They addressed two clinically relevant questions:
Which injectable medications should be considered first-line treatment for adults who present to an ED with acute migraine?
Do parenteral corticosteroids prevent recurrence of migraine in adults discharged from an ED?
For each medication, the panel determined the likelihood of efficacy. They created recommendations that considered adverse events; availability of alternate therapies; and principles of medication, action, and efficacy.
According to the panel, metoclopramide, prochlorperazine, and sumatriptan each had multiple class I studies supporting acute efficacy. Dexamethasone for preventing headache recurrence also had multiple class 1 studies supporting acute efficacy. All other medications had lower levels of evidence.
IV metoclopramide and chlorperazine and subcutaneous sumatriptan all received the highest recommendation: "Should Offer – Level B." For metoclopramide and prochlorperazine, patients should be warned about possible unpleasant side effects, including akathisia and drowsiness.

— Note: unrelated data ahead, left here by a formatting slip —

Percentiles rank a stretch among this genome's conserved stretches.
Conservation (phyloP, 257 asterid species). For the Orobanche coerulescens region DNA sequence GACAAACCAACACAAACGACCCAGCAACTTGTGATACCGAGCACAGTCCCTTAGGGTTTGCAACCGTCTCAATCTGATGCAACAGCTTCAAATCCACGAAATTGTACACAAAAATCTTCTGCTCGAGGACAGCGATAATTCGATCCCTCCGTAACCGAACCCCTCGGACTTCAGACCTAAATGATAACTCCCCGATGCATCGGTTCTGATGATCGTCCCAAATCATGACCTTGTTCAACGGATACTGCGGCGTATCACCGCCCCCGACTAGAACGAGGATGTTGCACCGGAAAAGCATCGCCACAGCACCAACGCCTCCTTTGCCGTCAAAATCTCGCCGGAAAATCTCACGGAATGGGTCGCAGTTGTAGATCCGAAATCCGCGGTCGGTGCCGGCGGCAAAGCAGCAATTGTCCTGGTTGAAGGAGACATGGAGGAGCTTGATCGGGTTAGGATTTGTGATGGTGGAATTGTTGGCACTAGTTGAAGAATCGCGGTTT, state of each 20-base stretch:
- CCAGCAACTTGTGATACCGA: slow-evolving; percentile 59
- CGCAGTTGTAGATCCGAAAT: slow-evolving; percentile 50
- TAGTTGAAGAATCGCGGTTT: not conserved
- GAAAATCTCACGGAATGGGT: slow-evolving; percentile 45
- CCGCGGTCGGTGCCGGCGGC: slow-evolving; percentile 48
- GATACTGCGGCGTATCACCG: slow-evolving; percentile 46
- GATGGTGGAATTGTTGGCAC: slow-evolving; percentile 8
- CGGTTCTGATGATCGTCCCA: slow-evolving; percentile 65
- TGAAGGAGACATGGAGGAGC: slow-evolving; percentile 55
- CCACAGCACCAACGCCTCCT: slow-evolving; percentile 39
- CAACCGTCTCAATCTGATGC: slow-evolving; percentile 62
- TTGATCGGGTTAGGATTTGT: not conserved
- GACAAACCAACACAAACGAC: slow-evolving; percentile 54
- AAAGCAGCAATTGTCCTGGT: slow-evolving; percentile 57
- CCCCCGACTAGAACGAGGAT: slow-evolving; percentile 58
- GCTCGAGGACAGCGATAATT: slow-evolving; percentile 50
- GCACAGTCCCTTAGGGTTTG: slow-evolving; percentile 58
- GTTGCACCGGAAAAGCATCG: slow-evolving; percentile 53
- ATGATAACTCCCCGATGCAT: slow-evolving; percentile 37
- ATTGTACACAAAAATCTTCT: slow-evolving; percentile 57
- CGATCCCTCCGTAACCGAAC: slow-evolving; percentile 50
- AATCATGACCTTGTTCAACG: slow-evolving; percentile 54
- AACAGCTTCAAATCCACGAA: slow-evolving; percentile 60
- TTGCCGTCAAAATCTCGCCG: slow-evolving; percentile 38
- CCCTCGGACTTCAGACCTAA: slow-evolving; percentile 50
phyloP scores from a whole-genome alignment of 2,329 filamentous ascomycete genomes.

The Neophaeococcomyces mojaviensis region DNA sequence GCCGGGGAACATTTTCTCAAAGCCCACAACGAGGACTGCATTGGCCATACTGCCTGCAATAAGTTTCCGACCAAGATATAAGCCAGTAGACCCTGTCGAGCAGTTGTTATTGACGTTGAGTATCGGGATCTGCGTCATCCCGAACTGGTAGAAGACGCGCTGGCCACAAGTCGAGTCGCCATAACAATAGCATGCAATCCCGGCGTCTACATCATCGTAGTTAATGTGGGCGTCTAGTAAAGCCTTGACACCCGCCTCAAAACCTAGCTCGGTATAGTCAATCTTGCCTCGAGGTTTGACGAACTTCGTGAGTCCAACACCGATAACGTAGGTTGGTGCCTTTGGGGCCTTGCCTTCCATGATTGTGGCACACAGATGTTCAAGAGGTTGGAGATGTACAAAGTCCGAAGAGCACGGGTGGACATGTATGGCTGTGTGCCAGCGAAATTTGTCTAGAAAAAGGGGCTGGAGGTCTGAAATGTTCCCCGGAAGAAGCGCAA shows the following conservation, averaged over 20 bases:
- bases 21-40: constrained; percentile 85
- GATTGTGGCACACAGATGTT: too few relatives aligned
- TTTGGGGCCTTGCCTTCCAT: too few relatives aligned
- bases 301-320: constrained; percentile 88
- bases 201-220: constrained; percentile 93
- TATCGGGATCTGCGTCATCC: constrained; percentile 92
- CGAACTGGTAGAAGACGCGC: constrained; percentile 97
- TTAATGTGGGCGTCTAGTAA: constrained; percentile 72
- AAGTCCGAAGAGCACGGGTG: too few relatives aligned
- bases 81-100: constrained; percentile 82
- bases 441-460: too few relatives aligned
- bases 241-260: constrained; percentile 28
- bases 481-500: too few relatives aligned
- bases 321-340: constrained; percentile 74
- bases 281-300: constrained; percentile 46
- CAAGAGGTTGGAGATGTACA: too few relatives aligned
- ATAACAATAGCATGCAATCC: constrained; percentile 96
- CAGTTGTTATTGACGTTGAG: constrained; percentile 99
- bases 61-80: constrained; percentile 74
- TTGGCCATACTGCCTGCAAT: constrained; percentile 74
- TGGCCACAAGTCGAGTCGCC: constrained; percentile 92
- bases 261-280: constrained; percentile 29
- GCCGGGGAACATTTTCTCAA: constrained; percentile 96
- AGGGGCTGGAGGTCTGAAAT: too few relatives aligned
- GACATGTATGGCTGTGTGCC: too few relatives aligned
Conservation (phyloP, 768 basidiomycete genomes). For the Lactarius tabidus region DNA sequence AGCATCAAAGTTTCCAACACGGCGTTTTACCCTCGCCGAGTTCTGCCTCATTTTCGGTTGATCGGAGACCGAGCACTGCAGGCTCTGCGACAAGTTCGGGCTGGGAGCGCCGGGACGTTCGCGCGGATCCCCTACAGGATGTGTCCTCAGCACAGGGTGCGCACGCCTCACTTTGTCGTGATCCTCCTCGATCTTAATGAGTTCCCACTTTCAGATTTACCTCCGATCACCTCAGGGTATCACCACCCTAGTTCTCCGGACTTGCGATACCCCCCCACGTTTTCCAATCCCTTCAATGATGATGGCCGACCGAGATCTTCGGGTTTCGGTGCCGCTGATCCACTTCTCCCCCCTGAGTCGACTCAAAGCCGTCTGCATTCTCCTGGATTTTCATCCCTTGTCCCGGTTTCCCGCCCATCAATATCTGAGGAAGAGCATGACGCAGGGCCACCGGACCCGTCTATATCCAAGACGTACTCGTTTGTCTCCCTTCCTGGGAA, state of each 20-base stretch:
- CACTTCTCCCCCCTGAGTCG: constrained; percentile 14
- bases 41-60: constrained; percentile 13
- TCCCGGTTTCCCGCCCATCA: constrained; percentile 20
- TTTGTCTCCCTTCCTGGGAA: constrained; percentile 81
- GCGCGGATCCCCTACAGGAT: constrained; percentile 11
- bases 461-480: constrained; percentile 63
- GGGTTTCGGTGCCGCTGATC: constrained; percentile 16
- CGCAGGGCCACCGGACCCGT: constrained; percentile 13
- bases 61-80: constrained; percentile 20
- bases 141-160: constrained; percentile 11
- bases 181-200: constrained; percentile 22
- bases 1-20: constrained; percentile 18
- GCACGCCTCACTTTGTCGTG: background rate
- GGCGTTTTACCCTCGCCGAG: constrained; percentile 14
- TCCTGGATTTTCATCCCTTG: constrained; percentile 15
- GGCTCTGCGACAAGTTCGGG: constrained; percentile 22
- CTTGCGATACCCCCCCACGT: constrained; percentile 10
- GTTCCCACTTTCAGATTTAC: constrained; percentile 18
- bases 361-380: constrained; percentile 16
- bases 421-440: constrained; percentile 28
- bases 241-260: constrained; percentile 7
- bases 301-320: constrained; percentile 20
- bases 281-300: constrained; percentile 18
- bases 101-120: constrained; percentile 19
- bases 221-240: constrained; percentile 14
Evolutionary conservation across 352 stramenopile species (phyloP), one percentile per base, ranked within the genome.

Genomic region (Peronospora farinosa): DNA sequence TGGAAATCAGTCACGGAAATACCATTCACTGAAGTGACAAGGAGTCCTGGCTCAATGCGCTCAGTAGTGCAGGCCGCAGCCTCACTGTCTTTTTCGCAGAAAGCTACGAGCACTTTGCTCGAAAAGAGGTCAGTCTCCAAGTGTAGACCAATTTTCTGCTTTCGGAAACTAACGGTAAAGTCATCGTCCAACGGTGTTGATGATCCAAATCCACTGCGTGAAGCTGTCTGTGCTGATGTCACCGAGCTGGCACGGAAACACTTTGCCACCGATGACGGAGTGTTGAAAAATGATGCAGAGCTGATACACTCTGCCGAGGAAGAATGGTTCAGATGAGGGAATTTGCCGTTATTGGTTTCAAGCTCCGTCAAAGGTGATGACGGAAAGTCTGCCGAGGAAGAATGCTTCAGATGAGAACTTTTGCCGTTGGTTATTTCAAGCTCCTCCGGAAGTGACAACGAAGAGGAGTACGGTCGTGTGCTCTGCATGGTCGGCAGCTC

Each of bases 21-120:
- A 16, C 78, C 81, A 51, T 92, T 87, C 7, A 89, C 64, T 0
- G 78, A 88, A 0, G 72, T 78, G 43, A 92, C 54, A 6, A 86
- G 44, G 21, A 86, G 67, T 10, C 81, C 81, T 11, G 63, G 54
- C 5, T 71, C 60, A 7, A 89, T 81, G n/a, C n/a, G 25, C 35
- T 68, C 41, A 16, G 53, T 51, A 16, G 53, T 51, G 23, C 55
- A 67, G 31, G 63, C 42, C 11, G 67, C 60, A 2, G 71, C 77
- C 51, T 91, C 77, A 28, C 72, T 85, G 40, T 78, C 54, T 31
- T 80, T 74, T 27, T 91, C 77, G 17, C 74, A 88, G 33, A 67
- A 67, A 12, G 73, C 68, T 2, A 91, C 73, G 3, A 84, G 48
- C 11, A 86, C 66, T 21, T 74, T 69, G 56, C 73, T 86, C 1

Sumatriptan should not be offered to those who have used ergotamine, dihydroergotamine (DHE), or a triptan medication in the previous 24 hours.
Medications that received a "May offer – Level C" recommendation (less evidence) were IV acetaminophen, IV acetylsalicylic acid, parenteral chlorpromazine, IV dexketoprofen, IV diclofenac, IV dipyrone, parenteral droperidol, parenteral haloperidol, IV ketorolac, and IV valproates.
A "May Avoid – Level C" recommendation went to IV formulations of diphenhydramine, hydromorphone, lidocaine, morphine, and octreotide.
No recommendations could be made for several medications, including parenteral dexamethasone; injectable versions of DHE, ergotamine, ketamine, and lysine clonixinate; and IV formulations of magnesium, meperidine, and nalbuphine.
Dr Friedman noted that although guidelines don't come out strongly in favor of DHE, some physicians, including himself, have used it successfully on some patients.
However, he said, "when you're constructing guidelines, you have to rely on the evidence and while the evidence wasn't there to say DHE wasn't any good, there just wasn't a tremendous amount of evidence to say it was good either."